Finally it happened. Dallas and Lex had been digging small exploratory holes for about three days in late August and had found nothing except junk buried during the fifties and sixties, i.e. the same mixture of old tin cans, bottles and an occasion tire or piece of steel. Everyone was feeling more than a little bit discouraged and miserable because of the mosquito bites and poison ivy rash. Then it was decided to dig in another spot about five feet away from a previous hole. And there it was. Not more than three feet below the surface, the backhoe uncovered an engine cylinder head. Additional digging brought up almost a hundred cylinder heads, many from different engines. Continued digging, in a different direction turned up propeller blades, some clearly from FW190s, two from an AT-10 and others not yet identified. Also wooden props were discovered - huge one, with some kind of number written on the. The condition of the metal props was extremely good. One was still in cosmoline ( a thick protective grease), with several names scratched into the grease. One read "J. M. Muldoon, 550 Grah (last letter unreadable), Bky NY". This was probably written by a GI or civilian employee of the sub-depot just before the material was transported to the dump site.

At this point it was very difficult using the backhoe for fear of damaging the parts. It appeared the parts were loaded on trucks, transported to the site and just dumped. By now, Lex and Dallas were running into parts of aircraft, i.e. wheel faring doors (at least one from a Spitfire), landing gear struts, German aircraft tires, instruments (mostly radio equipment, some with their Luftwaffe data plates), and engine parts. Also found was most of a vertical tail grouping from an FW190. Some of the paint was well preserved with part of the Swastika easily visible. It was difficult digging because it was done in mid-eighty degree heat with a high humidity that was most uncomfortable. The mosquitoes were especially thick, because the area was in heavy brush. In some cases, it was necessary to remove the parts by hand. Often they were laying on top of each other, weighed down by 50 years of settling, the weight of the other parts and several feet of mud. Only the thrill of finding this treasure of the Luftwaffe material made up for the oppressive heat and constant unwanted attention from the bug population of southern Indiana.

One puzzling thing was that no jet engine or jet aircraft parts were found. Our research indicated Luftwaffe jets were on the field. Also, we clearly had hit what was a dump site for parts from the old Freeman Field engineering shops. Work was performed on the jets while they were at the field, but where were the parts ? The insidious nature of this dig soon came to light. The parts were found in a separate pit not more than 15 feet away from the hole that contained the piston engine parts. One of the better finds was an eight stage compressor from a Junker Jumo 004 engine, the type that powered the Me262.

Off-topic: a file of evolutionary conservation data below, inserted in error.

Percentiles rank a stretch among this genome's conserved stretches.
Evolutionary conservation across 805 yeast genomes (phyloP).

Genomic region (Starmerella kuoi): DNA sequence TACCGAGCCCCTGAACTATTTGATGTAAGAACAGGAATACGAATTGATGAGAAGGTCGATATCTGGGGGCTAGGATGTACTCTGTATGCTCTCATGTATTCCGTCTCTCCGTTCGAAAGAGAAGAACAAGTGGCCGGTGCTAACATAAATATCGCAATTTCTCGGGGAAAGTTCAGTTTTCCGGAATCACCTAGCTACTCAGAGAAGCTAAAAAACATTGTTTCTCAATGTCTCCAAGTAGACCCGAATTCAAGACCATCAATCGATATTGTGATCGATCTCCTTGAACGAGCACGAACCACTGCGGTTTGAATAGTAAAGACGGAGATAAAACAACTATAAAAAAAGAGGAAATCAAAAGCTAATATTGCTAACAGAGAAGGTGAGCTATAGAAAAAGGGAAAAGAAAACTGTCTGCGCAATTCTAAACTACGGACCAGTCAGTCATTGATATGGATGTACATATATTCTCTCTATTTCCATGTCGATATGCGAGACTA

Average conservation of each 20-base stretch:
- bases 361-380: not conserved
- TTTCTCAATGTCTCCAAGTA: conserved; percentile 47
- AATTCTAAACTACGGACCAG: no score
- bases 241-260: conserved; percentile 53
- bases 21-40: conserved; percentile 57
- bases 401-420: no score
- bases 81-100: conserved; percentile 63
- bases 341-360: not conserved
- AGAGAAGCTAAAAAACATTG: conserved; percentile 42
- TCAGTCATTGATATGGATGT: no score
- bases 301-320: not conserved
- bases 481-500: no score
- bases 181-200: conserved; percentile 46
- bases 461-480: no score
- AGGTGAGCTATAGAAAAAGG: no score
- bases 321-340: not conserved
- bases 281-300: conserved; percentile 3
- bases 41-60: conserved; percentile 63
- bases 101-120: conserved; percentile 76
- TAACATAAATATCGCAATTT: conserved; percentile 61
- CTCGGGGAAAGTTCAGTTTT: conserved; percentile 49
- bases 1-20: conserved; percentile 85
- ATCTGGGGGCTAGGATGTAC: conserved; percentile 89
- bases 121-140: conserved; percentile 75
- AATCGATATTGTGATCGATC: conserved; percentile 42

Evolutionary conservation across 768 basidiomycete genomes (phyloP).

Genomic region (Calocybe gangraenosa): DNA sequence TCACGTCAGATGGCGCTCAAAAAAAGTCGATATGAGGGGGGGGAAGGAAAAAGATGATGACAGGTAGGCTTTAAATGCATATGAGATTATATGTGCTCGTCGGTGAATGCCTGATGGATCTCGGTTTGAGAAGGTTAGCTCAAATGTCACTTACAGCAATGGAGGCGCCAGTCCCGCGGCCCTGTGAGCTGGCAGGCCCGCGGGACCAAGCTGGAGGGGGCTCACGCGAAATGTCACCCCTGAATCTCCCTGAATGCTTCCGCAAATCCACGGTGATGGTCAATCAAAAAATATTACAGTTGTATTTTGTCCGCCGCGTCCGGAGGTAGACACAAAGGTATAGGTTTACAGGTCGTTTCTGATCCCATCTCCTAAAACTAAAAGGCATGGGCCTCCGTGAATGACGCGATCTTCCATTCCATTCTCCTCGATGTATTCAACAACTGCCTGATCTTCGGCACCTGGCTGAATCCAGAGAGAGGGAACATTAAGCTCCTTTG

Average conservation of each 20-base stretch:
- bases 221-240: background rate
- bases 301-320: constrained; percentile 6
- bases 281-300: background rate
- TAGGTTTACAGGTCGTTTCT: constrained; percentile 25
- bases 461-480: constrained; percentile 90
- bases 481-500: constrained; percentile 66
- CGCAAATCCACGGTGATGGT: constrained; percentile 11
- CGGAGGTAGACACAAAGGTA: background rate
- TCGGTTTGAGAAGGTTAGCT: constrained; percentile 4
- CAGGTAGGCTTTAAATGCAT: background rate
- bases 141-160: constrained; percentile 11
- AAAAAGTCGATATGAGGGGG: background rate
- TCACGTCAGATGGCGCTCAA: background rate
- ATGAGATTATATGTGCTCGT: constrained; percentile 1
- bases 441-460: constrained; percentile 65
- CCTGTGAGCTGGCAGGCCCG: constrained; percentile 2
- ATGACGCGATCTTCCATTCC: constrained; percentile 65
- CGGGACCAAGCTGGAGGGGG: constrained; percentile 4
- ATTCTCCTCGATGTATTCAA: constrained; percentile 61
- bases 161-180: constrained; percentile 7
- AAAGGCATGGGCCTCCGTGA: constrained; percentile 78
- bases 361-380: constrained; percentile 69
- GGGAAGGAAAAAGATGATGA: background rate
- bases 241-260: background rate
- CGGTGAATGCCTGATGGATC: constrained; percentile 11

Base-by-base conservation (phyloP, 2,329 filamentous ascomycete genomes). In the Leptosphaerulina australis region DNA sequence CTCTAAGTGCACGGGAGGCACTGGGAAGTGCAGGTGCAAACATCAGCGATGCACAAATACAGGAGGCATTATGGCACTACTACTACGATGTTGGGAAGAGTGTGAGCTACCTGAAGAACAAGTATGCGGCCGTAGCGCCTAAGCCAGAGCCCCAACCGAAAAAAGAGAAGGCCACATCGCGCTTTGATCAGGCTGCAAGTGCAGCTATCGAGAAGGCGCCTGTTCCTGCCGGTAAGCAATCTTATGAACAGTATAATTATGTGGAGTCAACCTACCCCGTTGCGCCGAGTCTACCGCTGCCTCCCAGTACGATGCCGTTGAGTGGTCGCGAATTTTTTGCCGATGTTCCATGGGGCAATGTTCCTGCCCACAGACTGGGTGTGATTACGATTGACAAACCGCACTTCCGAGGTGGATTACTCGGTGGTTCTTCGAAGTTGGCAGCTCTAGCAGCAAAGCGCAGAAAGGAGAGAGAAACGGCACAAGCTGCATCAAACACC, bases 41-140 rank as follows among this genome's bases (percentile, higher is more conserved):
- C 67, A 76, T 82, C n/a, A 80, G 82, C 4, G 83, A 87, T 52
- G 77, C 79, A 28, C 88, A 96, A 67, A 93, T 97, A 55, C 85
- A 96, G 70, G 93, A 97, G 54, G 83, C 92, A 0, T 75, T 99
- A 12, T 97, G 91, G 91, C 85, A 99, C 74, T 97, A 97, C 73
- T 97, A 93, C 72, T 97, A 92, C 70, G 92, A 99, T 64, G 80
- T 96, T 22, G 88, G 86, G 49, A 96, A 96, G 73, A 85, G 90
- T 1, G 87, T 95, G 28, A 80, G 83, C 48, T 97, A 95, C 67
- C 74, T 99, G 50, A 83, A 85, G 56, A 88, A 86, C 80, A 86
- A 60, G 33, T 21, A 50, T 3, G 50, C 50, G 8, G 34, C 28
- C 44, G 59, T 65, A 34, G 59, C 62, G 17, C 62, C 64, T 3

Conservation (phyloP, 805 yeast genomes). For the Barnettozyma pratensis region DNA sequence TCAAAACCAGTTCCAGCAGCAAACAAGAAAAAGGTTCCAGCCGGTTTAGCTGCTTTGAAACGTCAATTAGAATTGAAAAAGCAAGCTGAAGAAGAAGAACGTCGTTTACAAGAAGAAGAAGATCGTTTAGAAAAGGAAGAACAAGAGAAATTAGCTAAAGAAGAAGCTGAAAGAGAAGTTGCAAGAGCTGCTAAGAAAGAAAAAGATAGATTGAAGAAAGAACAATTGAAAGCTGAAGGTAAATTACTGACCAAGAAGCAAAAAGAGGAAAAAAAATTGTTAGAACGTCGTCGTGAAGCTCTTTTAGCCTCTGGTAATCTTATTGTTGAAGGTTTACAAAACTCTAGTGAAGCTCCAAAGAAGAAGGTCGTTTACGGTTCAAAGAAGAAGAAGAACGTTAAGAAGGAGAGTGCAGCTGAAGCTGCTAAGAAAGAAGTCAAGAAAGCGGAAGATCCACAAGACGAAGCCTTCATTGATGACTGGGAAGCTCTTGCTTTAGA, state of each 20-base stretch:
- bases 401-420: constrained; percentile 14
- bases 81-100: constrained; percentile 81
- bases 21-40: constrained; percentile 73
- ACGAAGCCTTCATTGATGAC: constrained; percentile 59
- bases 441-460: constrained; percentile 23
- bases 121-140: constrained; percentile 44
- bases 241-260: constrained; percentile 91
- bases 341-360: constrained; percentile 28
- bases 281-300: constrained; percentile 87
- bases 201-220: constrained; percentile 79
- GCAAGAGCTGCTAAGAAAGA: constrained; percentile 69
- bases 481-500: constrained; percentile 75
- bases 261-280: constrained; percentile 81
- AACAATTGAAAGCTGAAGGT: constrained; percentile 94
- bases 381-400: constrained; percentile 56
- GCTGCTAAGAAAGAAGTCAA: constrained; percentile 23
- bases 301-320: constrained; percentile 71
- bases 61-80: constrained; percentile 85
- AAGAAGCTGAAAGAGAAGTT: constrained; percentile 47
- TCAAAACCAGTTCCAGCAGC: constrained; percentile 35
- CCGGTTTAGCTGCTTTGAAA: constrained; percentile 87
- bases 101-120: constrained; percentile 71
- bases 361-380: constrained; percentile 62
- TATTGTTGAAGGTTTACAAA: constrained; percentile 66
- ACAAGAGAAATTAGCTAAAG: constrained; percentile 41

After several years of painstaking and sometimes frustrating research and exploration, the existence of buried German aircraft parts at Freeman Field was finally proven. The amount of buried material recovered is quite large and exceptionally interesting. However; still persisting, is the rumor that unopened crates of Luftwaffe material are buried somewhere on the field. If these crates do exist, their contents will prove to be of significant value to museums all over the world. So, the search continues.  

Author's Note: Readers who can suggest additional locations elsewhere in the world to search using underground radar or sidescan sonar are invited to contact Tidewater Tech by FAX: (757) 557 - 0480, or EMail: or call Lex Cralley at (612) 856 - 3663  

German Flettner FI - 282 Helicopter at Freeman Field  

Oxygen Bottles and Bomb Selectors dug up at Freeman  

Misc. German Plane parts dug up at Freeman  

Tail Section of German FW - 190  

German V - 2 Rocket parts Dug up at Freeman  

Representative planes once at Freeman Field
Now in museums all over the world

German Horton 229 "Flying Wing" being unloaded from
train at Freeman Field, August 1945  

 Other German aircraft once at Freeman Field:

He 162
Me 262 (jet)
Ju 388
Ju 290 "Alles Kaputt"

Large 4 Engine German Bomber

When this plane was readied to fly from Freeman to Wright-Patterson, the American pilots could not read German, and of course, all the instruments were labeled in German. So they pushed , pulled and twisted every control in the plane until they could get it started and successfully flew to Wright-Patterson. Later, during an examination of the plane, an explosive charge was located at the base of the wing. It was a booby trap, in case the plane should fall into enemy hands. It is a miracle that the pilots did not accidentally set the charge off.

Herman Goring's personal plane at Freeman.

Fisher XP - 75 on display at Freeman Field.
Pictured are Mrs. Bel Cramer and friend. (cramer)

V - 2 Rocket with the Field's control tower in the background.
This photo was probably taken at a public showing of the
field's aircraft in September 1945. Most of the field's aircraft
were on display at this time. (white)

Lineup of foreign aircraft at Freeman, circa 1946.
Note the two Bf - 108s. (white)

Captain White standing next to his favorite plane, the Bf - 108.
This was rumored to be Herman Goerings's personal aircraft.
It arrived on the field in crates painted in
gaudy orange and
yellow colors.

Heinkel He 162 A Salamander on display a Freeman Field.
This was an attempt by the Luftwaffe to build a simple,
easy to fly fighter. About 120 were produced but were too
late to have any impact on the aerial war. Top speed
was about 500 mph. (white)

The Arado Ar 234B Blitz (Lightning). this aircraft was far ahead
of its time, and if produced in quantity could have been a serious
threat because of its speed, about 460 mph, and bomb load. (white)

The Focke Wulf 190, one of the outstanding fighters of World War 2.